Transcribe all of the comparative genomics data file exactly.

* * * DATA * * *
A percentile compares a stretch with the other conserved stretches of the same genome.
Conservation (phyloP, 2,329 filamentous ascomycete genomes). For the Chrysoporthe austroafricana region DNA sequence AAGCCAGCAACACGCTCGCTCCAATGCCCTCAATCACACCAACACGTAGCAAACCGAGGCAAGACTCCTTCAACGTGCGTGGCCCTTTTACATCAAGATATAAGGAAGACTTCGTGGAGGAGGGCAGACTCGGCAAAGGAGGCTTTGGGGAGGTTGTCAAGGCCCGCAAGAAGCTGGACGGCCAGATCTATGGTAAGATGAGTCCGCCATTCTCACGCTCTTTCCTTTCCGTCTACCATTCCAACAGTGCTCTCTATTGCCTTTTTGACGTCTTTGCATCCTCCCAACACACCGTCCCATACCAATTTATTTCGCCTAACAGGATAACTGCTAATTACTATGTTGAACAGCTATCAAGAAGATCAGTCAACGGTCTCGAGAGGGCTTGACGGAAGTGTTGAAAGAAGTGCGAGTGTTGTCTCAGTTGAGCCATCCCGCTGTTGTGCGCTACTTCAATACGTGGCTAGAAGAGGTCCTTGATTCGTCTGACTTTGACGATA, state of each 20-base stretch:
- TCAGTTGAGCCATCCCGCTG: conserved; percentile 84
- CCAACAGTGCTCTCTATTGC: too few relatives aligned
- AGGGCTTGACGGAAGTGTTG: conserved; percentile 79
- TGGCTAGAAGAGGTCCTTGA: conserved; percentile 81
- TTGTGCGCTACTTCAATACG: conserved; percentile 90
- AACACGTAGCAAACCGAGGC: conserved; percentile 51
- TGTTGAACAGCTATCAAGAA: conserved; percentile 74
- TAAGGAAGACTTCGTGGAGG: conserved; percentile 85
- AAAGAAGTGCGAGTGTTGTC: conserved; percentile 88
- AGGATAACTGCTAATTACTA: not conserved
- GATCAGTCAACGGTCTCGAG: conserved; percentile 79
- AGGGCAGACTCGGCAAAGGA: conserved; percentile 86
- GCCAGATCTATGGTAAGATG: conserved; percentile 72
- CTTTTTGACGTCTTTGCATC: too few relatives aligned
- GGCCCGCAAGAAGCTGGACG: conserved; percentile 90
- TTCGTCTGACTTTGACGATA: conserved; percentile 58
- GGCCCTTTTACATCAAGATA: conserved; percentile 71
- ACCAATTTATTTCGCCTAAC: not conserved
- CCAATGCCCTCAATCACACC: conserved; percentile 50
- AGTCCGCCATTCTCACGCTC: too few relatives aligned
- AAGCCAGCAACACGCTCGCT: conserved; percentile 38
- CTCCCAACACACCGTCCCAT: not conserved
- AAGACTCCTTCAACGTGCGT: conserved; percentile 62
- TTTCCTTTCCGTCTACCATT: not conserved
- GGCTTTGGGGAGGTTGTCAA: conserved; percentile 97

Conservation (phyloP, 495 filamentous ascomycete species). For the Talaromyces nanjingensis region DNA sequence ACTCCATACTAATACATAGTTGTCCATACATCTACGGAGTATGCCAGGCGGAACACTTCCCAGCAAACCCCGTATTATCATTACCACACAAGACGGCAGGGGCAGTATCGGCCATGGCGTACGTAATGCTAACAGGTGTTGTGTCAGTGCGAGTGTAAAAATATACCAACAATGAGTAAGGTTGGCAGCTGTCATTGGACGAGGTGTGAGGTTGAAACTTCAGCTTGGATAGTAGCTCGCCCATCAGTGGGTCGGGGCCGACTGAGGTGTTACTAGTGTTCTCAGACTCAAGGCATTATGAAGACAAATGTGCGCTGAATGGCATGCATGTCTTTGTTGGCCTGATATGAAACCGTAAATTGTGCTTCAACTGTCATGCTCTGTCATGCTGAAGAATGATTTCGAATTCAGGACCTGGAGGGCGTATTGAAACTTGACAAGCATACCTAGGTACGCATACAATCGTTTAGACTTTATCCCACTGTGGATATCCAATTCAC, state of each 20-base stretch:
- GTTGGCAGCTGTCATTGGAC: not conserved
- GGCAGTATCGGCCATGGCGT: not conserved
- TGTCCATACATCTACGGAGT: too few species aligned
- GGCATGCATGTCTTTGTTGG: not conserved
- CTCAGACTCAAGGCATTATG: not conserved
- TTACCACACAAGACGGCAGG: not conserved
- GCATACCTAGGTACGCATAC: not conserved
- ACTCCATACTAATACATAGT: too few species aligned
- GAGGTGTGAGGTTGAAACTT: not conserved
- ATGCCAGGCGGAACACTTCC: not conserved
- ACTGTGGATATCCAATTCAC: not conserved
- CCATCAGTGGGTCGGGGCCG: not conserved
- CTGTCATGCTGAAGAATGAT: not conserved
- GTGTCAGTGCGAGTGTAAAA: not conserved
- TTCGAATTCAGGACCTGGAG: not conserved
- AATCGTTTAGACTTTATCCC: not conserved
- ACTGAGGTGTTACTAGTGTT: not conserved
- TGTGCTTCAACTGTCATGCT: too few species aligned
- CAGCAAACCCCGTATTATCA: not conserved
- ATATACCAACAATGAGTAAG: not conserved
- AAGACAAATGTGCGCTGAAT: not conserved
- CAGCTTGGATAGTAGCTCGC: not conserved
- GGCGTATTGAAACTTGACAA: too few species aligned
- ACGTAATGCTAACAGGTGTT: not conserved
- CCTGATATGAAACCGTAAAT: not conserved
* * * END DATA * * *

A percentile compares a stretch with the other conserved stretches of the same genome.
Conservation (phyloP, 2,329 filamentous ascomycete genomes). For the Chrysoporthe austroafricana region DNA sequence AAGCCAGCAACACGCTCGCTCCAATGCCCTCAATCACACCAACACGTAGCAAACCGAGGCAAGACTCCTTCAACGTGCGTGGCCCTTTTACATCAAGATATAAGGAAGACTTCGTGGAGGAGGGCAGACTCGGCAAAGGAGGCTTTGGGGAGGTTGTCAAGGCCCGCAAGAAGCTGGACGGCCAGATCTATGGTAAGATGAGTCCGCCATTCTCACGCTCTTTCCTTTCCGTCTACCATTCCAACAGTGCTCTCTATTGCCTTTTTGACGTCTTTGCATCCTCCCAACACACCGTCCCATACCAATTTATTTCGCCTAACAGGATAACTGCTAATTACTATGTTGAACAGCTATCAAGAAGATCAGTCAACGGTCTCGAGAGGGCTTGACGGAAGTGTTGAAAGAAGTGCGAGTGTTGTCTCAGTTGAGCCATCCCGCTGTTGTGCGCTACTTCAATACGTGGCTAGAAGAGGTCCTTGATTCGTCTGACTTTGACGATA, state of each 20-base stretch:
- TCAGTTGAGCCATCCCGCTG: conserved; percentile 84
- CCAACAGTGCTCTCTATTGC: too few relatives aligned
- AGGGCTTGACGGAAGTGTTG: conserved; percentile 79
- TGGCTAGAAGAGGTCCTTGA: conserved; percentile 81
- TTGTGCGCTACTTCAATACG: conserved; percentile 90
- AACACGTAGCAAACCGAGGC: conserved; percentile 51
- TGTTGAACAGCTATCAAGAA: conserved; percentile 74
- TAAGGAAGACTTCGTGGAGG: conserved; percentile 85
- AAAGAAGTGCGAGTGTTGTC: conserved; percentile 88
- AGGATAACTGCTAATTACTA: not conserved
- GATCAGTCAACGGTCTCGAG: conserved; percentile 79
- AGGGCAGACTCGGCAAAGGA: conserved; percentile 86
- GCCAGATCTATGGTAAGATG: conserved; percentile 72
- CTTTTTGACGTCTTTGCATC: too few relatives aligned
- GGCCCGCAAGAAGCTGGACG: conserved; percentile 90
- TTCGTCTGACTTTGACGATA: conserved; percentile 58
- GGCCCTTTTACATCAAGATA: conserved; percentile 71
- ACCAATTTATTTCGCCTAAC: not conserved
- CCAATGCCCTCAATCACACC: conserved; percentile 50
- AGTCCGCCATTCTCACGCTC: too few relatives aligned
- AAGCCAGCAACACGCTCGCT: conserved; percentile 38
- CTCCCAACACACCGTCCCAT: not conserved
- AAGACTCCTTCAACGTGCGT: conserved; percentile 62
- TTTCCTTTCCGTCTACCATT: not conserved
- GGCTTTGGGGAGGTTGTCAA: conserved; percentile 97

Conservation (phyloP, 495 filamentous ascomycete species). For the Talaromyces nanjingensis region DNA sequence ACTCCATACTAATACATAGTTGTCCATACATCTACGGAGTATGCCAGGCGGAACACTTCCCAGCAAACCCCGTATTATCATTACCACACAAGACGGCAGGGGCAGTATCGGCCATGGCGTACGTAATGCTAACAGGTGTTGTGTCAGTGCGAGTGTAAAAATATACCAACAATGAGTAAGGTTGGCAGCTGTCATTGGACGAGGTGTGAGGTTGAAACTTCAGCTTGGATAGTAGCTCGCCCATCAGTGGGTCGGGGCCGACTGAGGTGTTACTAGTGTTCTCAGACTCAAGGCATTATGAAGACAAATGTGCGCTGAATGGCATGCATGTCTTTGTTGGCCTGATATGAAACCGTAAATTGTGCTTCAACTGTCATGCTCTGTCATGCTGAAGAATGATTTCGAATTCAGGACCTGGAGGGCGTATTGAAACTTGACAAGCATACCTAGGTACGCATACAATCGTTTAGACTTTATCCCACTGTGGATATCCAATTCAC, state of each 20-base stretch:
- GTTGGCAGCTGTCATTGGAC: not conserved
- GGCAGTATCGGCCATGGCGT: not conserved
- TGTCCATACATCTACGGAGT: too few species aligned
- GGCATGCATGTCTTTGTTGG: not conserved
- CTCAGACTCAAGGCATTATG: not conserved
- TTACCACACAAGACGGCAGG: not conserved
- GCATACCTAGGTACGCATAC: not conserved
- ACTCCATACTAATACATAGT: too few species aligned
- GAGGTGTGAGGTTGAAACTT: not conserved
- ATGCCAGGCGGAACACTTCC: not conserved
- ACTGTGGATATCCAATTCAC: not conserved
- CCATCAGTGGGTCGGGGCCG: not conserved
- CTGTCATGCTGAAGAATGAT: not conserved
- GTGTCAGTGCGAGTGTAAAA: not conserved
- TTCGAATTCAGGACCTGGAG: not conserved
- AATCGTTTAGACTTTATCCC: not conserved
- ACTGAGGTGTTACTAGTGTT: not conserved
- TGTGCTTCAACTGTCATGCT: too few species aligned
- CAGCAAACCCCGTATTATCA: not conserved
- ATATACCAACAATGAGTAAG: not conserved
- AAGACAAATGTGCGCTGAAT: not conserved
- CAGCTTGGATAGTAGCTCGC: not conserved
- GGCGTATTGAAACTTGACAA: too few species aligned
- ACGTAATGCTAACAGGTGTT: not conserved
- CCTGATATGAAACCGTAAAT: not conserved